Psoriatic arthritis, also called PsA, is an autoimmune condition that causes inflammation in the joints but can also affect other parts of the body. It can lead to permanent joint damage and other ongoing problems.
Psoriatic arthritis is a form of arthritis that affects a percentage of people who have psoriasis. Psoriasis is a skin disease that causes a red, scaly rash, on different areas including the hands and feet, elbows, knees and ankles.
The symptoms of painful and swollen joints in psoriatic arthritis are similar to those of rheumatoid arthritis. However, according to The Mayo Clinic, psoriatic arthritis is more likely to also cause:
- Swollen fingers and toes. Psoriatic arthritis can cause a painful, sausage-like swelling of your fingers and toes. You may also develop swelling and deformities in your hands and feet before having significant joint symptoms.
- Foot pain. Psoriatic arthritis can also cause pain at the points where tendons and ligaments attach to your bones — especially at the back of your heel (Achilles tendinitis) or in the sole of your foot (plantar fasciitis).
- Lower back pain. Some people develop a condition called spondylitis as a result of psoriatic arthritis. Spondylitis mainly causes inflammation of the joints between the vertebrae of your spine and in the joints between your spine and pelvis (sacroiliitis).
Diagnosis of Psoriatic arthritis
It isn’t easy to diagnose psoriatic arthritis because many symptoms are similar to other conditions. Your doctor will use the Classification of Psoriatic Arthritis (CASPAR) in which having at least 3 points is an indicator of psoriatic arthritis:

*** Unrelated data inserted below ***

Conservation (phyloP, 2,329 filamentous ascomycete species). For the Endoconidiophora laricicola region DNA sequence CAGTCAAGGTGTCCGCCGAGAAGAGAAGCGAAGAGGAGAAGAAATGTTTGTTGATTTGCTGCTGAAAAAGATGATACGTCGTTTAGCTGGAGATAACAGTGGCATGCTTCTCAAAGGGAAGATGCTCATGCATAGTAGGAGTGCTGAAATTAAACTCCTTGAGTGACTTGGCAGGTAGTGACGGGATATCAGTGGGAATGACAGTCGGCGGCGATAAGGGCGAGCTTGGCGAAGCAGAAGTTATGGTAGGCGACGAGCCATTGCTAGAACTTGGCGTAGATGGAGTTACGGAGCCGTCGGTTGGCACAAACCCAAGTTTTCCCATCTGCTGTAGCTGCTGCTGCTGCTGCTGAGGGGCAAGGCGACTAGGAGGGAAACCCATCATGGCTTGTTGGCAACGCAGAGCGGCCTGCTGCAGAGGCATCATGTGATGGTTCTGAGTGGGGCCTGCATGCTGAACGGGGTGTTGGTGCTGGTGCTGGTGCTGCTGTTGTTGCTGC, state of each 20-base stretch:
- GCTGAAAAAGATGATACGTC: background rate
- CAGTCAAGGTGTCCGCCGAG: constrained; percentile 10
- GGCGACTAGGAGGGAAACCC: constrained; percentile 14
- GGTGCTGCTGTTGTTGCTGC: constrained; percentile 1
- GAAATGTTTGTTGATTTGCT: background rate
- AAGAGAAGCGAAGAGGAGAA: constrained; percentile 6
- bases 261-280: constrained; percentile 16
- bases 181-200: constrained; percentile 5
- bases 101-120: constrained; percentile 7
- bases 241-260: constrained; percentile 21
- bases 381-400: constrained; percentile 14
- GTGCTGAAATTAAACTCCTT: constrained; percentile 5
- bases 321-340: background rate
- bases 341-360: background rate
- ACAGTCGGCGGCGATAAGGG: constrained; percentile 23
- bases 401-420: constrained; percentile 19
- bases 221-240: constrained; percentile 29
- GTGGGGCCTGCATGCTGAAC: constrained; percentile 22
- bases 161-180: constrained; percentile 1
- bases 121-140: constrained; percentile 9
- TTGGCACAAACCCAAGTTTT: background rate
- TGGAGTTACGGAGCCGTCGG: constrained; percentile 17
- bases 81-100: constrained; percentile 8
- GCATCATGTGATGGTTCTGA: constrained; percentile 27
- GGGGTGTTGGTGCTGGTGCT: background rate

- Skin psoriasis
- You have it now = 2 points
- You had it = 1 point
- You have a family history = 1 point
- Nail lesions (pitting, pulling away from the nail bed) = 1 point
- Dactylitis (swollen, sausage-like fingers or toes ) = 1 point
- Negative rheumatoid factor : You don’t test positive for this blood protein that signals rheumatoid arthritis = 1 point
- Juxta-articular (near a joint) bone formation that shows up on X-ray and isn’t bone spurs = 1 point
Medical treatments for psoriatic arthritis include:
- Nonsteroidal anti-inflammatory drugs (NSAIDs).
- Disease-modifying antirheumatic drugs (DMARDs).
- UV light.
- Enzyme inhibitor.
- Regular use of lotions or creams containing aloe vera, jojoba or zinc may help lubricate affected skin.
- Taking short, warm (not hot) baths using oatmeal, bath oil, Dead Sea or Epsom salts may also soothe skin.
- Wash clothes with fragrance-free detergent and fabric softeners to reduce risk of skin reactions.
- Heat improves blood circulation helping to reduce joint stiffness and muscle spasms.
- relaxing and managing stress.
- Cold helps reduce swelling by constricting blood vessels. Eating anti-inflammatory foods: A healthy, balanced diet rich in fresh fruits and vegetables and low in sugar, fat and salt.